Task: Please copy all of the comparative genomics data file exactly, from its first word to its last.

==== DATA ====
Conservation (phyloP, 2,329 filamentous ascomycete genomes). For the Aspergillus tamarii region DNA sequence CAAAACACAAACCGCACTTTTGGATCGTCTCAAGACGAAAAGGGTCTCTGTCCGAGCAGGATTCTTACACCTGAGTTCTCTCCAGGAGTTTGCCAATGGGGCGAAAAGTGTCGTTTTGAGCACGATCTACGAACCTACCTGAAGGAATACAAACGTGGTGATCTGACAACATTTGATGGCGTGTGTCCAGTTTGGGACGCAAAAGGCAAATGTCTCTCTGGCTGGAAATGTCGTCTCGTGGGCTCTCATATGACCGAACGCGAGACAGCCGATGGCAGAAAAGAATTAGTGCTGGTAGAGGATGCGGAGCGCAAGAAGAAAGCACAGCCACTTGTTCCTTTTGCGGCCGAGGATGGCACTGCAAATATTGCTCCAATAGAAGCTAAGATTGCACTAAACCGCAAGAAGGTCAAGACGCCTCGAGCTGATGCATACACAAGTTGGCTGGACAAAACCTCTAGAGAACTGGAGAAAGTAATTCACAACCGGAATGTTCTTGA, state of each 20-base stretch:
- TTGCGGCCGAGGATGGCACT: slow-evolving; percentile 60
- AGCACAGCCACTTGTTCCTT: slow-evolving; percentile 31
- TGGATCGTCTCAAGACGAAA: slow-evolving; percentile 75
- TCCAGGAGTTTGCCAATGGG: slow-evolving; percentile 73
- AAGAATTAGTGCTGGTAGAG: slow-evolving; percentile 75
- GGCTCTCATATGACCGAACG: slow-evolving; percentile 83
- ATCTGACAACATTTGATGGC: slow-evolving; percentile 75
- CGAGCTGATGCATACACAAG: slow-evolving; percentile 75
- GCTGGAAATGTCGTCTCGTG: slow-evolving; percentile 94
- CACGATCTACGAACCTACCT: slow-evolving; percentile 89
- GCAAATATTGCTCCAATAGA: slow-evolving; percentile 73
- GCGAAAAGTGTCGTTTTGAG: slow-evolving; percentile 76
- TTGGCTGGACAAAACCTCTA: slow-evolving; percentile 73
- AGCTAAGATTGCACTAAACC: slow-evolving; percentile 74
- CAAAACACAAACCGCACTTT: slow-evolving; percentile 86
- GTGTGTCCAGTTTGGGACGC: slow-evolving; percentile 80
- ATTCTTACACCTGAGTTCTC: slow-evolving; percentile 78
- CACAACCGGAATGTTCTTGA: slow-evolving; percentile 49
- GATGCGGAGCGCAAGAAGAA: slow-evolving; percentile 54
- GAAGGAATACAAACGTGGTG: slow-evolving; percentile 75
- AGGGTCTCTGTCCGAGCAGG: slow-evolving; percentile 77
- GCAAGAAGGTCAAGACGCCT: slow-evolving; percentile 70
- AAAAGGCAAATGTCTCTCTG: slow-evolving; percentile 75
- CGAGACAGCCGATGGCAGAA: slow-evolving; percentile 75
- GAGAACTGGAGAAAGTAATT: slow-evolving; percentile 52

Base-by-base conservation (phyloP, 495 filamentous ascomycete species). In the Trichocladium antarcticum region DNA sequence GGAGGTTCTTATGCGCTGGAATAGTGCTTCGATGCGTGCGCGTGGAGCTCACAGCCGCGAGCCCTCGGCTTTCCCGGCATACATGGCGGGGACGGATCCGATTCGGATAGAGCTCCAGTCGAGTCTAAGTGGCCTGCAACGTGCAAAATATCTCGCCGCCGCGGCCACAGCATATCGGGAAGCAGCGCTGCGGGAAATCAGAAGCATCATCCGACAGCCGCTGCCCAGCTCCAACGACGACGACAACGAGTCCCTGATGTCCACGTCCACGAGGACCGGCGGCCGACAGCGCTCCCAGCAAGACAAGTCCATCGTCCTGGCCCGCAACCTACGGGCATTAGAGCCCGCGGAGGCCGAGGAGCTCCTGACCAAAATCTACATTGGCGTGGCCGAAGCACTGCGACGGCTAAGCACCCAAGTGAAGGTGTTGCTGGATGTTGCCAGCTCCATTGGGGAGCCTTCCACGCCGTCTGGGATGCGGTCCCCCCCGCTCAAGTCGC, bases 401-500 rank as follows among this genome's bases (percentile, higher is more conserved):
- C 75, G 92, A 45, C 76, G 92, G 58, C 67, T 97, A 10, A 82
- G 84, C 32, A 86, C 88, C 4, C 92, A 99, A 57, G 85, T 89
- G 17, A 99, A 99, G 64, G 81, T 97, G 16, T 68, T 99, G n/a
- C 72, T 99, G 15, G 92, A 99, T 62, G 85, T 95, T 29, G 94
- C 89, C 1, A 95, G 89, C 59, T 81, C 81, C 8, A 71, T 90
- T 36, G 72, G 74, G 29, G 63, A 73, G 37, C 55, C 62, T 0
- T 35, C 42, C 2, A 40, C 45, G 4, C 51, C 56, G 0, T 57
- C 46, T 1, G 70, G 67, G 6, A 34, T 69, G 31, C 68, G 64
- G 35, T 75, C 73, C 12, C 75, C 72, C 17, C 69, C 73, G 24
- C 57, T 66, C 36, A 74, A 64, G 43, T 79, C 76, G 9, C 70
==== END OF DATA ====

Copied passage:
Conservation (phyloP, 2,329 filamentous ascomycete genomes). For the Aspergillus tamarii region DNA sequence CAAAACACAAACCGCACTTTTGGATCGTCTCAAGACGAAAAGGGTCTCTGTCCGAGCAGGATTCTTACACCTGAGTTCTCTCCAGGAGTTTGCCAATGGGGCGAAAAGTGTCGTTTTGAGCACGATCTACGAACCTACCTGAAGGAATACAAACGTGGTGATCTGACAACATTTGATGGCGTGTGTCCAGTTTGGGACGCAAAAGGCAAATGTCTCTCTGGCTGGAAATGTCGTCTCGTGGGCTCTCATATGACCGAACGCGAGACAGCCGATGGCAGAAAAGAATTAGTGCTGGTAGAGGATGCGGAGCGCAAGAAGAAAGCACAGCCACTTGTTCCTTTTGCGGCCGAGGATGGCACTGCAAATATTGCTCCAATAGAAGCTAAGATTGCACTAAACCGCAAGAAGGTCAAGACGCCTCGAGCTGATGCATACACAAGTTGGCTGGACAAAACCTCTAGAGAACTGGAGAAAGTAATTCACAACCGGAATGTTCTTGA, state of each 20-base stretch:
- TTGCGGCCGAGGATGGCACT: slow-evolving; percentile 60
- AGCACAGCCACTTGTTCCTT: slow-evolving; percentile 31
- TGGATCGTCTCAAGACGAAA: slow-evolving; percentile 75
- TCCAGGAGTTTGCCAATGGG: slow-evolving; percentile 73
- AAGAATTAGTGCTGGTAGAG: slow-evolving; percentile 75
- GGCTCTCATATGACCGAACG: slow-evolving; percentile 83
- ATCTGACAACATTTGATGGC: slow-evolving; percentile 75
- CGAGCTGATGCATACACAAG: slow-evolving; percentile 75
- GCTGGAAATGTCGTCTCGTG: slow-evolving; percentile 94
- CACGATCTACGAACCTACCT: slow-evolving; percentile 89
- GCAAATATTGCTCCAATAGA: slow-evolving; percentile 73
- GCGAAAAGTGTCGTTTTGAG: slow-evolving; percentile 76
- TTGGCTGGACAAAACCTCTA: slow-evolving; percentile 73
- AGCTAAGATTGCACTAAACC: slow-evolving; percentile 74
- CAAAACACAAACCGCACTTT: slow-evolving; percentile 86
- GTGTGTCCAGTTTGGGACGC: slow-evolving; percentile 80
- ATTCTTACACCTGAGTTCTC: slow-evolving; percentile 78
- CACAACCGGAATGTTCTTGA: slow-evolving; percentile 49
- GATGCGGAGCGCAAGAAGAA: slow-evolving; percentile 54
- GAAGGAATACAAACGTGGTG: slow-evolving; percentile 75
- AGGGTCTCTGTCCGAGCAGG: slow-evolving; percentile 77
- GCAAGAAGGTCAAGACGCCT: slow-evolving; percentile 70
- AAAAGGCAAATGTCTCTCTG: slow-evolving; percentile 75
- CGAGACAGCCGATGGCAGAA: slow-evolving; percentile 75
- GAGAACTGGAGAAAGTAATT: slow-evolving; percentile 52

Base-by-base conservation (phyloP, 495 filamentous ascomycete species). In the Trichocladium antarcticum region DNA sequence GGAGGTTCTTATGCGCTGGAATAGTGCTTCGATGCGTGCGCGTGGAGCTCACAGCCGCGAGCCCTCGGCTTTCCCGGCATACATGGCGGGGACGGATCCGATTCGGATAGAGCTCCAGTCGAGTCTAAGTGGCCTGCAACGTGCAAAATATCTCGCCGCCGCGGCCACAGCATATCGGGAAGCAGCGCTGCGGGAAATCAGAAGCATCATCCGACAGCCGCTGCCCAGCTCCAACGACGACGACAACGAGTCCCTGATGTCCACGTCCACGAGGACCGGCGGCCGACAGCGCTCCCAGCAAGACAAGTCCATCGTCCTGGCCCGCAACCTACGGGCATTAGAGCCCGCGGAGGCCGAGGAGCTCCTGACCAAAATCTACATTGGCGTGGCCGAAGCACTGCGACGGCTAAGCACCCAAGTGAAGGTGTTGCTGGATGTTGCCAGCTCCATTGGGGAGCCTTCCACGCCGTCTGGGATGCGGTCCCCCCCGCTCAAGTCGC, bases 401-500 rank as follows among this genome's bases (percentile, higher is more conserved):
- C 75, G 92, A 45, C 76, G 92, G 58, C 67, T 97, A 10, A 82
- G 84, C 32, A 86, C 88, C 4, C 92, A 99, A 57, G 85, T 89
- G 17, A 99, A 99, G 64, G 81, T 97, G 16, T 68, T 99, G n/a
- C 72, T 99, G 15, G 92, A 99, T 62, G 85, T 95, T 29, G 94
- C 89, C 1, A 95, G 89, C 59, T 81, C 81, C 8, A 71, T 90
- T 36, G 72, G 74, G 29, G 63, A 73, G 37, C 55, C 62, T 0
- T 35, C 42, C 2, A 40, C 45, G 4, C 51, C 56, G 0, T 57
- C 46, T 1, G 70, G 67, G 6, A 34, T 69, G 31, C 68, G 64
- G 35, T 75, C 73, C 12, C 75, C 72, C 17, C 69, C 73, G 24
- C 57, T 66, C 36, A 74, A 64, G 43, T 79, C 76, G 9, C 70